Thursday, June 28, 2012

Book Review: When Work & Family Collide by Andy Stanley

I received this book a while back from Waterbrook Multnomah Publishing in exchange for my unbiased review, but haven't had time recently to read it. Well, I finally got around to it and am very glad I did. It's a very short read - only 133 pages in a small package, but a potent one.

The subtitle to When Work and Family Collide is "Keeping Your Job from Cheating Your Family", and was previously released as Choosing to Cheat (I like the new title much better). The author's premise is that people (often men) spend too much time at work in order to get ahead, be successful, or achieve some goals or dreams they have but in the process they sacrifice, or cheat, something else more important and lasting - family.

The book is broken into two parts: the internal processes that desire success over family relationships, and how to change this so that it's reversed. As with other Stanley books, this one has an easy-to-read style that feels more like a conversation than a book. It's full of stories of people's lives, which I greatly appreciated because it enabled me to see parts of myself in each of them, allowing me to evaluate myself from different perspectives.

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As such, the book is also very practical - he doesn't spend much time in abstract theory land, although it's not without those critical reflections. He invites the reader to think in specifics, not settling for vague and empty promises that can easily be broken, which was very convicting - but in a good way. Drawing upon first chapter of the book of Daniel for an example, Stanley uses Daniel's model of change throughout Part Two to identify how to make changes. The following steps are simple yet incredibly insightful, wise, and mature:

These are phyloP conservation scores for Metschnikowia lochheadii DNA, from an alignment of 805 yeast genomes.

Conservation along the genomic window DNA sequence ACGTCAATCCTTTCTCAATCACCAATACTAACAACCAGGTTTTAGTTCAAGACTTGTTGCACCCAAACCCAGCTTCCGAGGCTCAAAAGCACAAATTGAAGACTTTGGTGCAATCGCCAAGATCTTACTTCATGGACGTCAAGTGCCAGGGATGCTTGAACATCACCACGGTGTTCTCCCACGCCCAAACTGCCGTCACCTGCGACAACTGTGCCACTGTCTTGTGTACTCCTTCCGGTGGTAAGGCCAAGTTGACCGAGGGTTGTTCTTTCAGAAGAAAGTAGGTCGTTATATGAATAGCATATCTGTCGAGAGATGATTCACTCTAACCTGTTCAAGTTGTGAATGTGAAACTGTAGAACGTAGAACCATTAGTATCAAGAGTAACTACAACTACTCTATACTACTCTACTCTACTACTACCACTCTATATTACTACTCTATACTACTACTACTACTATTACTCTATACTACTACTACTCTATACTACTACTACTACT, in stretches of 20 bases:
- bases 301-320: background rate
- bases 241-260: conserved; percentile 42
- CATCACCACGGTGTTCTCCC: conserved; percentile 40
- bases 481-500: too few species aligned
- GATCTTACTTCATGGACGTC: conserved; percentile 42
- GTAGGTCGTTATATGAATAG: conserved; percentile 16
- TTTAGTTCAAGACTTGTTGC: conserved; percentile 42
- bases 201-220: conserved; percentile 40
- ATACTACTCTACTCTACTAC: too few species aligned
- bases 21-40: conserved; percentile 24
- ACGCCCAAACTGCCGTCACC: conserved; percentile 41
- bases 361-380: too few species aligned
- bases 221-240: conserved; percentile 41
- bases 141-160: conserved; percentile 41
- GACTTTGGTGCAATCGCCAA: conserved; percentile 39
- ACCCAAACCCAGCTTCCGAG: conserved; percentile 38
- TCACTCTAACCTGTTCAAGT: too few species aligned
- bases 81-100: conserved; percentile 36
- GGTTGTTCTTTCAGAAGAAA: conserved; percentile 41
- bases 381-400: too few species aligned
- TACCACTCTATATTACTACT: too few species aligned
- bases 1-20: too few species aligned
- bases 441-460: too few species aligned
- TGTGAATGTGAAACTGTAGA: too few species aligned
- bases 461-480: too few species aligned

1. Make up your mind
  2. Create a plan
  3. Set up a test
Stanley explains each one in some detail and with some useful tips on navigating through difficult situations, making his advice that much more priceless. As a bonus, the back of the book contains study guide questions for small groups who might use this book together.

Overall, this is a little book that can have a big impact, and one I will probably skim through every so often to keep myself and my schedule in check with what my true priorities are. I would easily recommend this book to Christian friends who struggle with imbalances in their life or to purchase and donate to your church's library. It's definitely a great tool for pastors and counselors to access to help the people they serve.

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